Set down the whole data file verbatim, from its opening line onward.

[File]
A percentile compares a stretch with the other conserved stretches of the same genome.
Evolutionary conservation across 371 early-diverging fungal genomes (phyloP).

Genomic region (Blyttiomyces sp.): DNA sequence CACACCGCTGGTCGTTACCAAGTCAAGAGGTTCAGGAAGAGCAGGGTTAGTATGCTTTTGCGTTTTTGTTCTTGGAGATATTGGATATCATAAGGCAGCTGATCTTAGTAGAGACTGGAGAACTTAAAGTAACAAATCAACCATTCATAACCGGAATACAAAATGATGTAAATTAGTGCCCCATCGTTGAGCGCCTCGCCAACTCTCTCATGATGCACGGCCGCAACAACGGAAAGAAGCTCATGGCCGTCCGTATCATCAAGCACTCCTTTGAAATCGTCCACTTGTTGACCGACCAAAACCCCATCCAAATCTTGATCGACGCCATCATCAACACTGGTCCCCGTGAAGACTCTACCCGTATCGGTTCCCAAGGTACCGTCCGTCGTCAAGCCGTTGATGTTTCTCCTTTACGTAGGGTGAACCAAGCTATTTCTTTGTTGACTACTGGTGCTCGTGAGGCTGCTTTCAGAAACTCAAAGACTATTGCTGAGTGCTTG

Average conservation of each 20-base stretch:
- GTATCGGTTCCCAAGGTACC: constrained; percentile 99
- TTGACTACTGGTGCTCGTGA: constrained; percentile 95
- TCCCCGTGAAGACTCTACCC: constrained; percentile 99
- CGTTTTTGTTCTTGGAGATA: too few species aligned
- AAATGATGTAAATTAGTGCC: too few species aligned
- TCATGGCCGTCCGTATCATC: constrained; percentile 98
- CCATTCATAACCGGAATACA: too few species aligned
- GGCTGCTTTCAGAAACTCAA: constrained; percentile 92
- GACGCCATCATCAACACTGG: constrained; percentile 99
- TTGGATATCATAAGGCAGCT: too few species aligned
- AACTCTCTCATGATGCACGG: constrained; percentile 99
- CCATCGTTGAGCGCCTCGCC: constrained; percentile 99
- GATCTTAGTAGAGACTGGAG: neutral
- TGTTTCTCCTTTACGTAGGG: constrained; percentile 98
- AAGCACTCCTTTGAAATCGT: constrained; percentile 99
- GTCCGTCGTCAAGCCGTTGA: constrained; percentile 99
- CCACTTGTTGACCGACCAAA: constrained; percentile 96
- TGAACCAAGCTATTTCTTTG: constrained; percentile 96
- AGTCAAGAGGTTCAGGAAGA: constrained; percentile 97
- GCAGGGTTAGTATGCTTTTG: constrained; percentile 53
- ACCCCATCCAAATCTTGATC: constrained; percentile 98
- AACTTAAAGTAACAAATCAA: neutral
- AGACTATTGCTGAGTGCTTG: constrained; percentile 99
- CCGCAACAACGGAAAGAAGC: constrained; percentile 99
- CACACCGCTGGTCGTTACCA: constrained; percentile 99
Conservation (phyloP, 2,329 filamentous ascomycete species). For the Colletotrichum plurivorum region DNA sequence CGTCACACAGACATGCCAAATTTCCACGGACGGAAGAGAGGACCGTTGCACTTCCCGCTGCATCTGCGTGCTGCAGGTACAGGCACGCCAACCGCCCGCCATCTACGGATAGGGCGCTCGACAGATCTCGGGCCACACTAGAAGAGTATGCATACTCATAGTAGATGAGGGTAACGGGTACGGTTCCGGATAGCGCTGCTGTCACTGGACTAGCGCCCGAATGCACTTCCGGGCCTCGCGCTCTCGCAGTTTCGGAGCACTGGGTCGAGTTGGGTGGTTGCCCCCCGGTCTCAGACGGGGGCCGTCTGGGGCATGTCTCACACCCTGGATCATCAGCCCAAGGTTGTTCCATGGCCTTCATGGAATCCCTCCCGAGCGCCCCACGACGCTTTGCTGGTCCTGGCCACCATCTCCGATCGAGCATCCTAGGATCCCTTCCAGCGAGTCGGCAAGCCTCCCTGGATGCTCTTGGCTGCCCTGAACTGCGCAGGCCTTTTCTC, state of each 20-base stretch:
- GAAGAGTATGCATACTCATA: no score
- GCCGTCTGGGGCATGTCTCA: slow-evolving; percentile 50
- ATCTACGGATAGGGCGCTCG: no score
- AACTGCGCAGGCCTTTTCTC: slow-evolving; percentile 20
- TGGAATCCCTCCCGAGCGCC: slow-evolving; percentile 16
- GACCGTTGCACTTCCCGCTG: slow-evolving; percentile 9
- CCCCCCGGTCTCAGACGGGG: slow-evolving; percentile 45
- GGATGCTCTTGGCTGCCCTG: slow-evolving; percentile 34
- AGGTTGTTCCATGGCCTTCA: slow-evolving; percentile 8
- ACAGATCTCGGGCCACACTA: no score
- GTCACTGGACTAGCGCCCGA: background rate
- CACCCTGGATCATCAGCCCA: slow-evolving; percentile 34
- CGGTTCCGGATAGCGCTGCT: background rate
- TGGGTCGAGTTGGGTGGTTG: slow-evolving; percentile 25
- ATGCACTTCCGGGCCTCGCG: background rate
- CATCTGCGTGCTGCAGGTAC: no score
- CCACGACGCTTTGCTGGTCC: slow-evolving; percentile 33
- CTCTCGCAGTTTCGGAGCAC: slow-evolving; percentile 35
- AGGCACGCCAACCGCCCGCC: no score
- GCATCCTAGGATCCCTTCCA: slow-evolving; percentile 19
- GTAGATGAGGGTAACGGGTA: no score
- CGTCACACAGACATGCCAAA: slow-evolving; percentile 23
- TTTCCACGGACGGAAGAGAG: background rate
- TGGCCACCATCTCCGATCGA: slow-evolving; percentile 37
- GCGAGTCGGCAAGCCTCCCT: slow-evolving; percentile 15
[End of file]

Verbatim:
A percentile compares a stretch with the other conserved stretches of the same genome.
Evolutionary conservation across 371 early-diverging fungal genomes (phyloP).

Genomic region (Blyttiomyces sp.): DNA sequence CACACCGCTGGTCGTTACCAAGTCAAGAGGTTCAGGAAGAGCAGGGTTAGTATGCTTTTGCGTTTTTGTTCTTGGAGATATTGGATATCATAAGGCAGCTGATCTTAGTAGAGACTGGAGAACTTAAAGTAACAAATCAACCATTCATAACCGGAATACAAAATGATGTAAATTAGTGCCCCATCGTTGAGCGCCTCGCCAACTCTCTCATGATGCACGGCCGCAACAACGGAAAGAAGCTCATGGCCGTCCGTATCATCAAGCACTCCTTTGAAATCGTCCACTTGTTGACCGACCAAAACCCCATCCAAATCTTGATCGACGCCATCATCAACACTGGTCCCCGTGAAGACTCTACCCGTATCGGTTCCCAAGGTACCGTCCGTCGTCAAGCCGTTGATGTTTCTCCTTTACGTAGGGTGAACCAAGCTATTTCTTTGTTGACTACTGGTGCTCGTGAGGCTGCTTTCAGAAACTCAAAGACTATTGCTGAGTGCTTG

Average conservation of each 20-base stretch:
- GTATCGGTTCCCAAGGTACC: constrained; percentile 99
- TTGACTACTGGTGCTCGTGA: constrained; percentile 95
- TCCCCGTGAAGACTCTACCC: constrained; percentile 99
- CGTTTTTGTTCTTGGAGATA: too few species aligned
- AAATGATGTAAATTAGTGCC: too few species aligned
- TCATGGCCGTCCGTATCATC: constrained; percentile 98
- CCATTCATAACCGGAATACA: too few species aligned
- GGCTGCTTTCAGAAACTCAA: constrained; percentile 92
- GACGCCATCATCAACACTGG: constrained; percentile 99
- TTGGATATCATAAGGCAGCT: too few species aligned
- AACTCTCTCATGATGCACGG: constrained; percentile 99
- CCATCGTTGAGCGCCTCGCC: constrained; percentile 99
- GATCTTAGTAGAGACTGGAG: neutral
- TGTTTCTCCTTTACGTAGGG: constrained; percentile 98
- AAGCACTCCTTTGAAATCGT: constrained; percentile 99
- GTCCGTCGTCAAGCCGTTGA: constrained; percentile 99
- CCACTTGTTGACCGACCAAA: constrained; percentile 96
- TGAACCAAGCTATTTCTTTG: constrained; percentile 96
- AGTCAAGAGGTTCAGGAAGA: constrained; percentile 97
- GCAGGGTTAGTATGCTTTTG: constrained; percentile 53
- ACCCCATCCAAATCTTGATC: constrained; percentile 98
- AACTTAAAGTAACAAATCAA: neutral
- AGACTATTGCTGAGTGCTTG: constrained; percentile 99
- CCGCAACAACGGAAAGAAGC: constrained; percentile 99
- CACACCGCTGGTCGTTACCA: constrained; percentile 99
Conservation (phyloP, 2,329 filamentous ascomycete species). For the Colletotrichum plurivorum region DNA sequence CGTCACACAGACATGCCAAATTTCCACGGACGGAAGAGAGGACCGTTGCACTTCCCGCTGCATCTGCGTGCTGCAGGTACAGGCACGCCAACCGCCCGCCATCTACGGATAGGGCGCTCGACAGATCTCGGGCCACACTAGAAGAGTATGCATACTCATAGTAGATGAGGGTAACGGGTACGGTTCCGGATAGCGCTGCTGTCACTGGACTAGCGCCCGAATGCACTTCCGGGCCTCGCGCTCTCGCAGTTTCGGAGCACTGGGTCGAGTTGGGTGGTTGCCCCCCGGTCTCAGACGGGGGCCGTCTGGGGCATGTCTCACACCCTGGATCATCAGCCCAAGGTTGTTCCATGGCCTTCATGGAATCCCTCCCGAGCGCCCCACGACGCTTTGCTGGTCCTGGCCACCATCTCCGATCGAGCATCCTAGGATCCCTTCCAGCGAGTCGGCAAGCCTCCCTGGATGCTCTTGGCTGCCCTGAACTGCGCAGGCCTTTTCTC, state of each 20-base stretch:
- GAAGAGTATGCATACTCATA: no score
- GCCGTCTGGGGCATGTCTCA: slow-evolving; percentile 50
- ATCTACGGATAGGGCGCTCG: no score
- AACTGCGCAGGCCTTTTCTC: slow-evolving; percentile 20
- TGGAATCCCTCCCGAGCGCC: slow-evolving; percentile 16
- GACCGTTGCACTTCCCGCTG: slow-evolving; percentile 9
- CCCCCCGGTCTCAGACGGGG: slow-evolving; percentile 45
- GGATGCTCTTGGCTGCCCTG: slow-evolving; percentile 34
- AGGTTGTTCCATGGCCTTCA: slow-evolving; percentile 8
- ACAGATCTCGGGCCACACTA: no score
- GTCACTGGACTAGCGCCCGA: background rate
- CACCCTGGATCATCAGCCCA: slow-evolving; percentile 34
- CGGTTCCGGATAGCGCTGCT: background rate
- TGGGTCGAGTTGGGTGGTTG: slow-evolving; percentile 25
- ATGCACTTCCGGGCCTCGCG: background rate
- CATCTGCGTGCTGCAGGTAC: no score
- CCACGACGCTTTGCTGGTCC: slow-evolving; percentile 33
- CTCTCGCAGTTTCGGAGCAC: slow-evolving; percentile 35
- AGGCACGCCAACCGCCCGCC: no score
- GCATCCTAGGATCCCTTCCA: slow-evolving; percentile 19
- GTAGATGAGGGTAACGGGTA: no score
- CGTCACACAGACATGCCAAA: slow-evolving; percentile 23
- TTTCCACGGACGGAAGAGAG: background rate
- TGGCCACCATCTCCGATCGA: slow-evolving; percentile 37
- GCGAGTCGGCAAGCCTCCCT: slow-evolving; percentile 15